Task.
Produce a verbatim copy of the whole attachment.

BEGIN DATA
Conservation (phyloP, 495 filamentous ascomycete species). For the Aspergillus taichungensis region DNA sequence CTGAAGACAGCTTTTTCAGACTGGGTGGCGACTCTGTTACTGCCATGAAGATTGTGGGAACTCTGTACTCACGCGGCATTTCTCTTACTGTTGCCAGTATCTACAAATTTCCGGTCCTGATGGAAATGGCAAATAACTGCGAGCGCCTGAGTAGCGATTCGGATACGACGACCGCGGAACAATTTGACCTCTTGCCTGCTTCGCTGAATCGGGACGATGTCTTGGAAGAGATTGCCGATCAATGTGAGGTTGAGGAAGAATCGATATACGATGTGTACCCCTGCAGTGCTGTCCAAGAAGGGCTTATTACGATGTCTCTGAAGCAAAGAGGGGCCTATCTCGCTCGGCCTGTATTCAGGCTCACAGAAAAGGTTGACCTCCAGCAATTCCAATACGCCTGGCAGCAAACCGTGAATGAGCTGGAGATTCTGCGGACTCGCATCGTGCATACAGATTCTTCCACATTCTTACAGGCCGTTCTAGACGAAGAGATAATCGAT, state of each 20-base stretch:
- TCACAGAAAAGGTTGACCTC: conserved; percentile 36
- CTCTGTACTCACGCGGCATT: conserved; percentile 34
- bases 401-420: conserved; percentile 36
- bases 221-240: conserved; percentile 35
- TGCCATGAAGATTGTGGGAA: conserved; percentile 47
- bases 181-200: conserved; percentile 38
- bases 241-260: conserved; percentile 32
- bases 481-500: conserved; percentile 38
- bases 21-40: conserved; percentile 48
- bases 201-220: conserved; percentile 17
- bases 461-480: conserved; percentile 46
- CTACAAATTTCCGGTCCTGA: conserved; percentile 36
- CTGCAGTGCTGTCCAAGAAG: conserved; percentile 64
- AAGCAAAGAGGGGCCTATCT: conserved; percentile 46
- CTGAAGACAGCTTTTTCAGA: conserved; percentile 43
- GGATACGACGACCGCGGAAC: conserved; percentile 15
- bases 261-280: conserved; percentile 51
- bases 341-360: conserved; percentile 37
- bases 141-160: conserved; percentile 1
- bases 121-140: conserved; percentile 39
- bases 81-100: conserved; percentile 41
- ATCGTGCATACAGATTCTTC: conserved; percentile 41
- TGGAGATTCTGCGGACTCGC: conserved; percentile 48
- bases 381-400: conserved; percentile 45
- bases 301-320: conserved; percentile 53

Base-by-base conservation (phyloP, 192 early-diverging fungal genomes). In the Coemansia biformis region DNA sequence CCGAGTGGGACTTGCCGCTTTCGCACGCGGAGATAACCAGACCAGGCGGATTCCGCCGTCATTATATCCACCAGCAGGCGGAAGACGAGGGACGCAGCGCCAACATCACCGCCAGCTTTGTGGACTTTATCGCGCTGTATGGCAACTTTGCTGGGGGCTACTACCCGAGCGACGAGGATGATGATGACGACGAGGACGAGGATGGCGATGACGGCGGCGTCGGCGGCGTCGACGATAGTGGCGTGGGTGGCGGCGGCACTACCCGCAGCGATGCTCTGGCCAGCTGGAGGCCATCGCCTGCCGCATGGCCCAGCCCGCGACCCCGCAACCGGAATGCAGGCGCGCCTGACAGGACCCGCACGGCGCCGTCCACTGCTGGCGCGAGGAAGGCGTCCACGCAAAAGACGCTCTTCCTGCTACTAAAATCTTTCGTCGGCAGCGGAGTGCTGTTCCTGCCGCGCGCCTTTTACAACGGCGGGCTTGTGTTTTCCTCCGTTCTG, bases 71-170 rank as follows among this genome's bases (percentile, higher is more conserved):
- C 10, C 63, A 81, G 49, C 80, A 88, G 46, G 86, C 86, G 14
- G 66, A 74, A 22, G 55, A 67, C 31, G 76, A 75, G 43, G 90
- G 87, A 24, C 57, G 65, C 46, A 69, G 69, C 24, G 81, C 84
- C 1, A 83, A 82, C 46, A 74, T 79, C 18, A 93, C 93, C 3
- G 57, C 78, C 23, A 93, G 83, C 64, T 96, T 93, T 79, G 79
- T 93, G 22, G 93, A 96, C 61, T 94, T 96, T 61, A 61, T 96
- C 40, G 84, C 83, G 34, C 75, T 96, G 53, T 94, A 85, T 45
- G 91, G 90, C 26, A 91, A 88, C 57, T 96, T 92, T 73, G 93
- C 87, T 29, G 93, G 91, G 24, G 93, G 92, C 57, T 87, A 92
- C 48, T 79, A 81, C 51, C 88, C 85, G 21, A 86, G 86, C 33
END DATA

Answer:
Conservation (phyloP, 495 filamentous ascomycete species). For the Aspergillus taichungensis region DNA sequence CTGAAGACAGCTTTTTCAGACTGGGTGGCGACTCTGTTACTGCCATGAAGATTGTGGGAACTCTGTACTCACGCGGCATTTCTCTTACTGTTGCCAGTATCTACAAATTTCCGGTCCTGATGGAAATGGCAAATAACTGCGAGCGCCTGAGTAGCGATTCGGATACGACGACCGCGGAACAATTTGACCTCTTGCCTGCTTCGCTGAATCGGGACGATGTCTTGGAAGAGATTGCCGATCAATGTGAGGTTGAGGAAGAATCGATATACGATGTGTACCCCTGCAGTGCTGTCCAAGAAGGGCTTATTACGATGTCTCTGAAGCAAAGAGGGGCCTATCTCGCTCGGCCTGTATTCAGGCTCACAGAAAAGGTTGACCTCCAGCAATTCCAATACGCCTGGCAGCAAACCGTGAATGAGCTGGAGATTCTGCGGACTCGCATCGTGCATACAGATTCTTCCACATTCTTACAGGCCGTTCTAGACGAAGAGATAATCGAT, state of each 20-base stretch:
- TCACAGAAAAGGTTGACCTC: conserved; percentile 36
- CTCTGTACTCACGCGGCATT: conserved; percentile 34
- bases 401-420: conserved; percentile 36
- bases 221-240: conserved; percentile 35
- TGCCATGAAGATTGTGGGAA: conserved; percentile 47
- bases 181-200: conserved; percentile 38
- bases 241-260: conserved; percentile 32
- bases 481-500: conserved; percentile 38
- bases 21-40: conserved; percentile 48
- bases 201-220: conserved; percentile 17
- bases 461-480: conserved; percentile 46
- CTACAAATTTCCGGTCCTGA: conserved; percentile 36
- CTGCAGTGCTGTCCAAGAAG: conserved; percentile 64
- AAGCAAAGAGGGGCCTATCT: conserved; percentile 46
- CTGAAGACAGCTTTTTCAGA: conserved; percentile 43
- GGATACGACGACCGCGGAAC: conserved; percentile 15
- bases 261-280: conserved; percentile 51
- bases 341-360: conserved; percentile 37
- bases 141-160: conserved; percentile 1
- bases 121-140: conserved; percentile 39
- bases 81-100: conserved; percentile 41
- ATCGTGCATACAGATTCTTC: conserved; percentile 41
- TGGAGATTCTGCGGACTCGC: conserved; percentile 48
- bases 381-400: conserved; percentile 45
- bases 301-320: conserved; percentile 53

Base-by-base conservation (phyloP, 192 early-diverging fungal genomes). In the Coemansia biformis region DNA sequence CCGAGTGGGACTTGCCGCTTTCGCACGCGGAGATAACCAGACCAGGCGGATTCCGCCGTCATTATATCCACCAGCAGGCGGAAGACGAGGGACGCAGCGCCAACATCACCGCCAGCTTTGTGGACTTTATCGCGCTGTATGGCAACTTTGCTGGGGGCTACTACCCGAGCGACGAGGATGATGATGACGACGAGGACGAGGATGGCGATGACGGCGGCGTCGGCGGCGTCGACGATAGTGGCGTGGGTGGCGGCGGCACTACCCGCAGCGATGCTCTGGCCAGCTGGAGGCCATCGCCTGCCGCATGGCCCAGCCCGCGACCCCGCAACCGGAATGCAGGCGCGCCTGACAGGACCCGCACGGCGCCGTCCACTGCTGGCGCGAGGAAGGCGTCCACGCAAAAGACGCTCTTCCTGCTACTAAAATCTTTCGTCGGCAGCGGAGTGCTGTTCCTGCCGCGCGCCTTTTACAACGGCGGGCTTGTGTTTTCCTCCGTTCTG, bases 71-170 rank as follows among this genome's bases (percentile, higher is more conserved):
- C 10, C 63, A 81, G 49, C 80, A 88, G 46, G 86, C 86, G 14
- G 66, A 74, A 22, G 55, A 67, C 31, G 76, A 75, G 43, G 90
- G 87, A 24, C 57, G 65, C 46, A 69, G 69, C 24, G 81, C 84
- C 1, A 83, A 82, C 46, A 74, T 79, C 18, A 93, C 93, C 3
- G 57, C 78, C 23, A 93, G 83, C 64, T 96, T 93, T 79, G 79
- T 93, G 22, G 93, A 96, C 61, T 94, T 96, T 61, A 61, T 96
- C 40, G 84, C 83, G 34, C 75, T 96, G 53, T 94, A 85, T 45
- G 91, G 90, C 26, A 91, A 88, C 57, T 96, T 92, T 73, G 93
- C 87, T 29, G 93, G 91, G 24, G 93, G 92, C 57, T 87, A 92
- C 48, T 79, A 81, C 51, C 88, C 85, G 21, A 86, G 86, C 33